Just like working with any behaviour modification process, every animal is an individual, so all the cockatoos that come into rehabilitation have a tailored plan. The most important thing to remember are to keep clear goals in mind—you want these wild birds to be released and survive, so they need to:
- Stay well away from humans (i.e., not imprinted, tame, or even habituated to us, while still trying to minimise stress levels in captivity)
- Have awareness of predators
- Identify what wild food to eat and be able to consume enough to sustain themselves in the wild
- Know how to behave in a cohesive flock structure
- Merge into existing wild flocks upon release
Cockatoos that come in as adults luckily don’t need much in the way of behavioural preparation to get them used to the wild, but they typically need several months to years to overcome illness or injury, rebuild fitness and flight skills, and form bonds with the flocks they are to be released with. Even though treatments and movements are unpleasant and stressful for the birds, we must keep in mind that we don’t want to tame these birds in any way or habituate them to people. Stress in intensive care cages is reduced as much as possible by setting up the environment strategically, the handler using calm body language, quick identification of defensive behaviours, quick and effective treatments, and secure handling techniques. Once their injuries are healed and their health is stable, we can reduce contact significantly, and then use these more experienced birds during their rehab process to teach the younger ones appropriate wild behaviour, predator awareness, and foraging skills through modelling.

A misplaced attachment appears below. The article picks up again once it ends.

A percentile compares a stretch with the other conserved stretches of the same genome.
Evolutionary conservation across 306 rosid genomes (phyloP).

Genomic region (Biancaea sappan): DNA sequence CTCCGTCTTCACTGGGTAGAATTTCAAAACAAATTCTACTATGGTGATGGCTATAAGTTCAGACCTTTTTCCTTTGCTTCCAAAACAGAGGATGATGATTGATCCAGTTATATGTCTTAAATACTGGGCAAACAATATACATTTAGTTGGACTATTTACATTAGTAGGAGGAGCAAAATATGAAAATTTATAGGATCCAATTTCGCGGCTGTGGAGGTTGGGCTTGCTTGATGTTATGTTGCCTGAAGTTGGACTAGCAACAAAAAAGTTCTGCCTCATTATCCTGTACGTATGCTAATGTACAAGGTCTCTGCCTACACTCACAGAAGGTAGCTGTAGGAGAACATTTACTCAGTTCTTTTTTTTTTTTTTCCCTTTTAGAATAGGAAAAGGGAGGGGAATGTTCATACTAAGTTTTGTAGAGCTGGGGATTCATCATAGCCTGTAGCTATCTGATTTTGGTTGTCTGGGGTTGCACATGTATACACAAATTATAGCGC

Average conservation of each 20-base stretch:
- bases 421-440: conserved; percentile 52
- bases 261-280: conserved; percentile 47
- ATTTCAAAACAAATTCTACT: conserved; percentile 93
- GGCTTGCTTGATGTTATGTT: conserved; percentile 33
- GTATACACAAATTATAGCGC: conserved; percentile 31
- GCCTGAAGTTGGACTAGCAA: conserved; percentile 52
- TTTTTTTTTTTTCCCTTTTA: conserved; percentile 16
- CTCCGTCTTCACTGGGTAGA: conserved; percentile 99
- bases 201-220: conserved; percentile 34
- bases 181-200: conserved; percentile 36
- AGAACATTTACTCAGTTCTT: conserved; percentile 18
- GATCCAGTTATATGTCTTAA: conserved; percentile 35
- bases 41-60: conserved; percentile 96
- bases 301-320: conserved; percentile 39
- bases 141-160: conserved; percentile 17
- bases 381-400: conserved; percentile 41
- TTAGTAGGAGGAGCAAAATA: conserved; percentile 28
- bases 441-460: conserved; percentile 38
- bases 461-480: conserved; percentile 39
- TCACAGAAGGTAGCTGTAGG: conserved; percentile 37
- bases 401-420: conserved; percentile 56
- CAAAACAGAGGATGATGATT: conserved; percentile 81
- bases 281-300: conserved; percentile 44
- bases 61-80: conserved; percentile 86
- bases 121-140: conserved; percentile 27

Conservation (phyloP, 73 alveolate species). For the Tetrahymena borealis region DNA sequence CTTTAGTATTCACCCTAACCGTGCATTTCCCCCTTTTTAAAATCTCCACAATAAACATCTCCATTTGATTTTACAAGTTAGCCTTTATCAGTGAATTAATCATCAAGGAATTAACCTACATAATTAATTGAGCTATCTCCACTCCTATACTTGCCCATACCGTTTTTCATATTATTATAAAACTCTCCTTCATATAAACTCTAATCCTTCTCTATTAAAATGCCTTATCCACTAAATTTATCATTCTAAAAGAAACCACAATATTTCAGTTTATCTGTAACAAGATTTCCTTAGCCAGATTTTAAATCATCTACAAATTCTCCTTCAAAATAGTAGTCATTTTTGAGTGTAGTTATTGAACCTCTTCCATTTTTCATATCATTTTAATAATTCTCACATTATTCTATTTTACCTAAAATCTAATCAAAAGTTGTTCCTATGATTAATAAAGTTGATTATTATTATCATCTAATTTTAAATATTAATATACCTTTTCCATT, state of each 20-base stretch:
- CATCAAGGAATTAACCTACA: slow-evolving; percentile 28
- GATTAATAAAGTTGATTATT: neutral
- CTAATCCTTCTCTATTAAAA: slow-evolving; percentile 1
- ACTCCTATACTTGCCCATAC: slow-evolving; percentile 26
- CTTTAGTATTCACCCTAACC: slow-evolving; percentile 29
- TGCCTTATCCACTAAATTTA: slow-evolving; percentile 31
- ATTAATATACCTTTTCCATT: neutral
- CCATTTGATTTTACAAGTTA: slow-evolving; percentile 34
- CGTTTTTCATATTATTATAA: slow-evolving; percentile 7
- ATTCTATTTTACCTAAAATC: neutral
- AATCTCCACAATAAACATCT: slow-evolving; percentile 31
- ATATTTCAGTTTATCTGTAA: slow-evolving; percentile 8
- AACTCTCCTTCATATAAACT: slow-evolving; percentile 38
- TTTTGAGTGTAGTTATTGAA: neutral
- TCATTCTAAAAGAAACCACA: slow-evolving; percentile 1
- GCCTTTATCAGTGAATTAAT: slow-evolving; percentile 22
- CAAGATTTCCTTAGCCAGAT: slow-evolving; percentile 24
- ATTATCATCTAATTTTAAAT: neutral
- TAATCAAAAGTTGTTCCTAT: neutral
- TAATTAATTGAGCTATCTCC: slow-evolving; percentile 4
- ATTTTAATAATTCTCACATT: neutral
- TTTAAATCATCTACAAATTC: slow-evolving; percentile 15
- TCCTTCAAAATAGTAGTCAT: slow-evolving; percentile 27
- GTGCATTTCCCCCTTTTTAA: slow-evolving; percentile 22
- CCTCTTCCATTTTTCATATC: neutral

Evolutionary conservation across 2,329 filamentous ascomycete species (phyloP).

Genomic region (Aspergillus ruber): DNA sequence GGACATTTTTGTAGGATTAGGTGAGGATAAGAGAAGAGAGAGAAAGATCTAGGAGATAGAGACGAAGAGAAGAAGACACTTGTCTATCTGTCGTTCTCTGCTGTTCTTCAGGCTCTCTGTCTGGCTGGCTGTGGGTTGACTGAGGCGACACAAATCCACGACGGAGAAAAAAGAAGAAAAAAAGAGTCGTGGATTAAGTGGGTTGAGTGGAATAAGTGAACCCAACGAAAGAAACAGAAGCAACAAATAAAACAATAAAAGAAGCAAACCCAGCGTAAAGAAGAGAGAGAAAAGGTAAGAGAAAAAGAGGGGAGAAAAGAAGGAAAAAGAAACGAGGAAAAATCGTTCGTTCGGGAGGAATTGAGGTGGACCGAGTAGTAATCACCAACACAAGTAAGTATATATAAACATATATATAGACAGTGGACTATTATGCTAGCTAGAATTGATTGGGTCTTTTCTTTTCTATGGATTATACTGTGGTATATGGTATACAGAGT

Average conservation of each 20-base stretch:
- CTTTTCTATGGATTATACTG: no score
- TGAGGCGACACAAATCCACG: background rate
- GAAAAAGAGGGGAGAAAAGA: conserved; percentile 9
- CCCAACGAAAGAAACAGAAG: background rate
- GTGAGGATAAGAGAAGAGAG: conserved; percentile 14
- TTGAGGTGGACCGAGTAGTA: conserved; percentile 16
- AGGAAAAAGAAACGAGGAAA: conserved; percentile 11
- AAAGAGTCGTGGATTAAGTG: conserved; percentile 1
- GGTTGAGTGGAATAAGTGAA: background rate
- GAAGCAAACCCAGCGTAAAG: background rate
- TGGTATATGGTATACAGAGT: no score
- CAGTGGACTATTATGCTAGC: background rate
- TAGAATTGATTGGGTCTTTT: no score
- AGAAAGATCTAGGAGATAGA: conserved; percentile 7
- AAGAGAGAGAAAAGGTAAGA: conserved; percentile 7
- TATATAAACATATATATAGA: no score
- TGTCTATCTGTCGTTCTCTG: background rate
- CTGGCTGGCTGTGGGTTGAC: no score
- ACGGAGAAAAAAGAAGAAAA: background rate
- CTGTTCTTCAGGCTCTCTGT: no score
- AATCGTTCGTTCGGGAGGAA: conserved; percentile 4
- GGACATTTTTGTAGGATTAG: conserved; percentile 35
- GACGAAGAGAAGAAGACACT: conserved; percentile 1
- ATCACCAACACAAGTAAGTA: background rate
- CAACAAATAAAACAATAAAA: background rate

Kaarakin Clinic Intensive Care Cages. Credit: Kaarakin
Clinic Aviaries at Kaarakin. Credit: Kaarakin
Kaarakin’s 64m long pre-release aviary. Credit: Kaarakin